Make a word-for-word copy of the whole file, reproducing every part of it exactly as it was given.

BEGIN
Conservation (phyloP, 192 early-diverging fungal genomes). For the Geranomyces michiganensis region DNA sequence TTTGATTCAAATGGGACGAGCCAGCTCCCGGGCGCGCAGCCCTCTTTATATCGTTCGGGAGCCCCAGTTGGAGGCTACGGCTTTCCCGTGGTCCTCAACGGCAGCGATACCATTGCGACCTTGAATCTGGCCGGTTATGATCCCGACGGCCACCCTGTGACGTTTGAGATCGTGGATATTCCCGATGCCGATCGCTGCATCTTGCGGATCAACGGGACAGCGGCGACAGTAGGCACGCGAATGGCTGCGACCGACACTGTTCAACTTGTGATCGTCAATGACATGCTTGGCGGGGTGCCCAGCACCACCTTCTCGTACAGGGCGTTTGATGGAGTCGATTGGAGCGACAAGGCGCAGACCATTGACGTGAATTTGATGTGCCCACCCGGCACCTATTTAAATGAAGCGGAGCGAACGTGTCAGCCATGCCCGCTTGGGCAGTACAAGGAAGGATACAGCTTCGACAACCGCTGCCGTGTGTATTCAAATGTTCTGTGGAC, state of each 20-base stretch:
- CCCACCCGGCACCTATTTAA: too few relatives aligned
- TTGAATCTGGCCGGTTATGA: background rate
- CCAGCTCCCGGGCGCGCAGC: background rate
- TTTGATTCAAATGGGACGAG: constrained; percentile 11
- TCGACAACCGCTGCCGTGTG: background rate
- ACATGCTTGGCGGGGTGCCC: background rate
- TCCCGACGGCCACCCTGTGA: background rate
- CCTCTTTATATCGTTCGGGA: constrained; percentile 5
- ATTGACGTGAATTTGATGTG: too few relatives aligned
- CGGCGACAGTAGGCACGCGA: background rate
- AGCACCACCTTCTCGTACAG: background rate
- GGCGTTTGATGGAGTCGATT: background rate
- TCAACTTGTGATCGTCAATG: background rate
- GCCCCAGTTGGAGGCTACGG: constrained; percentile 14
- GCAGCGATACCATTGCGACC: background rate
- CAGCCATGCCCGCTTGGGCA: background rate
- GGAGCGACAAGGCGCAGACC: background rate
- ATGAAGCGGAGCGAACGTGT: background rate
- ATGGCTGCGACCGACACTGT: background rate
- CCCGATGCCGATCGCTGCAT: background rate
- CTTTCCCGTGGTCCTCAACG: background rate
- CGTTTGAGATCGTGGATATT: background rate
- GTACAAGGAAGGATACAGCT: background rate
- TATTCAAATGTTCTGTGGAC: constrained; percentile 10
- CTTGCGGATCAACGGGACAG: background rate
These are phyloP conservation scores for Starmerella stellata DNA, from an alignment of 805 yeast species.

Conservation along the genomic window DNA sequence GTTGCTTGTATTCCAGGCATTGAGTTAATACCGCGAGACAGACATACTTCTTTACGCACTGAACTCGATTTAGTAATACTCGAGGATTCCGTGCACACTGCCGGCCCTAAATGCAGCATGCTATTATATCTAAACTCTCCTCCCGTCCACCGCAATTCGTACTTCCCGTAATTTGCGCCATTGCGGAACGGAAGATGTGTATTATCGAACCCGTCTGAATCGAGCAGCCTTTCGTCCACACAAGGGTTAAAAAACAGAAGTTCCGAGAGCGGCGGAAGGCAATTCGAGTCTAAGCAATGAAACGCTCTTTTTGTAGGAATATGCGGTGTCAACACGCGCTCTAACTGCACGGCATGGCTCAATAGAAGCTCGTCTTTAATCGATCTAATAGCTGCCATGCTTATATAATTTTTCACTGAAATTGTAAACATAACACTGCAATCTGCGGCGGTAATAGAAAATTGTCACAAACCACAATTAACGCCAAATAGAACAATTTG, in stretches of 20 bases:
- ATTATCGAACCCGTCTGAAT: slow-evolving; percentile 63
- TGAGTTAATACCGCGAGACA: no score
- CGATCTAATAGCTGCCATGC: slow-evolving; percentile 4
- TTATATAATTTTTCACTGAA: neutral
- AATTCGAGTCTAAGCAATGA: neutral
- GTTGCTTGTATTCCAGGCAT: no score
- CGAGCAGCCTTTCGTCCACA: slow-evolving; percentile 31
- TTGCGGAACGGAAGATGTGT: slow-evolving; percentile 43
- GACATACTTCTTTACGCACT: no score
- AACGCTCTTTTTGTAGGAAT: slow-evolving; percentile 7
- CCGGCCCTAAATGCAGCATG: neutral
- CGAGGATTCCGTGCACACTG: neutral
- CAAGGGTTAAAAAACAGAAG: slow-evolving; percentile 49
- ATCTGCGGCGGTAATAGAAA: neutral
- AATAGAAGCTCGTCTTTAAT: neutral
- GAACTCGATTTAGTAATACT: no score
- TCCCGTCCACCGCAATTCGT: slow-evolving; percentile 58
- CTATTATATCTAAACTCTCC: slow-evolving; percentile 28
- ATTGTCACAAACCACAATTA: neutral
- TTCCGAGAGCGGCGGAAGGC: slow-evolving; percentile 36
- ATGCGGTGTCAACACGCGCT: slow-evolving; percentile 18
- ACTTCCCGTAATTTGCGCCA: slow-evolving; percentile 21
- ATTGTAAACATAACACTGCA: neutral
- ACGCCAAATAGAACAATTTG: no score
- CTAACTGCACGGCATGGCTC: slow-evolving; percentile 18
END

Conservation (phyloP, 192 early-diverging fungal genomes). For the Geranomyces michiganensis region DNA sequence TTTGATTCAAATGGGACGAGCCAGCTCCCGGGCGCGCAGCCCTCTTTATATCGTTCGGGAGCCCCAGTTGGAGGCTACGGCTTTCCCGTGGTCCTCAACGGCAGCGATACCATTGCGACCTTGAATCTGGCCGGTTATGATCCCGACGGCCACCCTGTGACGTTTGAGATCGTGGATATTCCCGATGCCGATCGCTGCATCTTGCGGATCAACGGGACAGCGGCGACAGTAGGCACGCGAATGGCTGCGACCGACACTGTTCAACTTGTGATCGTCAATGACATGCTTGGCGGGGTGCCCAGCACCACCTTCTCGTACAGGGCGTTTGATGGAGTCGATTGGAGCGACAAGGCGCAGACCATTGACGTGAATTTGATGTGCCCACCCGGCACCTATTTAAATGAAGCGGAGCGAACGTGTCAGCCATGCCCGCTTGGGCAGTACAAGGAAGGATACAGCTTCGACAACCGCTGCCGTGTGTATTCAAATGTTCTGTGGAC, state of each 20-base stretch:
- CCCACCCGGCACCTATTTAA: too few relatives aligned
- TTGAATCTGGCCGGTTATGA: background rate
- CCAGCTCCCGGGCGCGCAGC: background rate
- TTTGATTCAAATGGGACGAG: constrained; percentile 11
- TCGACAACCGCTGCCGTGTG: background rate
- ACATGCTTGGCGGGGTGCCC: background rate
- TCCCGACGGCCACCCTGTGA: background rate
- CCTCTTTATATCGTTCGGGA: constrained; percentile 5
- ATTGACGTGAATTTGATGTG: too few relatives aligned
- CGGCGACAGTAGGCACGCGA: background rate
- AGCACCACCTTCTCGTACAG: background rate
- GGCGTTTGATGGAGTCGATT: background rate
- TCAACTTGTGATCGTCAATG: background rate
- GCCCCAGTTGGAGGCTACGG: constrained; percentile 14
- GCAGCGATACCATTGCGACC: background rate
- CAGCCATGCCCGCTTGGGCA: background rate
- GGAGCGACAAGGCGCAGACC: background rate
- ATGAAGCGGAGCGAACGTGT: background rate
- ATGGCTGCGACCGACACTGT: background rate
- CCCGATGCCGATCGCTGCAT: background rate
- CTTTCCCGTGGTCCTCAACG: background rate
- CGTTTGAGATCGTGGATATT: background rate
- GTACAAGGAAGGATACAGCT: background rate
- TATTCAAATGTTCTGTGGAC: constrained; percentile 10
- CTTGCGGATCAACGGGACAG: background rate
These are phyloP conservation scores for Starmerella stellata DNA, from an alignment of 805 yeast species.

Conservation along the genomic window DNA sequence GTTGCTTGTATTCCAGGCATTGAGTTAATACCGCGAGACAGACATACTTCTTTACGCACTGAACTCGATTTAGTAATACTCGAGGATTCCGTGCACACTGCCGGCCCTAAATGCAGCATGCTATTATATCTAAACTCTCCTCCCGTCCACCGCAATTCGTACTTCCCGTAATTTGCGCCATTGCGGAACGGAAGATGTGTATTATCGAACCCGTCTGAATCGAGCAGCCTTTCGTCCACACAAGGGTTAAAAAACAGAAGTTCCGAGAGCGGCGGAAGGCAATTCGAGTCTAAGCAATGAAACGCTCTTTTTGTAGGAATATGCGGTGTCAACACGCGCTCTAACTGCACGGCATGGCTCAATAGAAGCTCGTCTTTAATCGATCTAATAGCTGCCATGCTTATATAATTTTTCACTGAAATTGTAAACATAACACTGCAATCTGCGGCGGTAATAGAAAATTGTCACAAACCACAATTAACGCCAAATAGAACAATTTG, in stretches of 20 bases:
- ATTATCGAACCCGTCTGAAT: slow-evolving; percentile 63
- TGAGTTAATACCGCGAGACA: no score
- CGATCTAATAGCTGCCATGC: slow-evolving; percentile 4
- TTATATAATTTTTCACTGAA: neutral
- AATTCGAGTCTAAGCAATGA: neutral
- GTTGCTTGTATTCCAGGCAT: no score
- CGAGCAGCCTTTCGTCCACA: slow-evolving; percentile 31
- TTGCGGAACGGAAGATGTGT: slow-evolving; percentile 43
- GACATACTTCTTTACGCACT: no score
- AACGCTCTTTTTGTAGGAAT: slow-evolving; percentile 7
- CCGGCCCTAAATGCAGCATG: neutral
- CGAGGATTCCGTGCACACTG: neutral
- CAAGGGTTAAAAAACAGAAG: slow-evolving; percentile 49
- ATCTGCGGCGGTAATAGAAA: neutral
- AATAGAAGCTCGTCTTTAAT: neutral
- GAACTCGATTTAGTAATACT: no score
- TCCCGTCCACCGCAATTCGT: slow-evolving; percentile 58
- CTATTATATCTAAACTCTCC: slow-evolving; percentile 28
- ATTGTCACAAACCACAATTA: neutral
- TTCCGAGAGCGGCGGAAGGC: slow-evolving; percentile 36
- ATGCGGTGTCAACACGCGCT: slow-evolving; percentile 18
- ACTTCCCGTAATTTGCGCCA: slow-evolving; percentile 21
- ATTGTAAACATAACACTGCA: neutral
- ACGCCAAATAGAACAATTTG: no score
- CTAACTGCACGGCATGGCTC: slow-evolving; percentile 18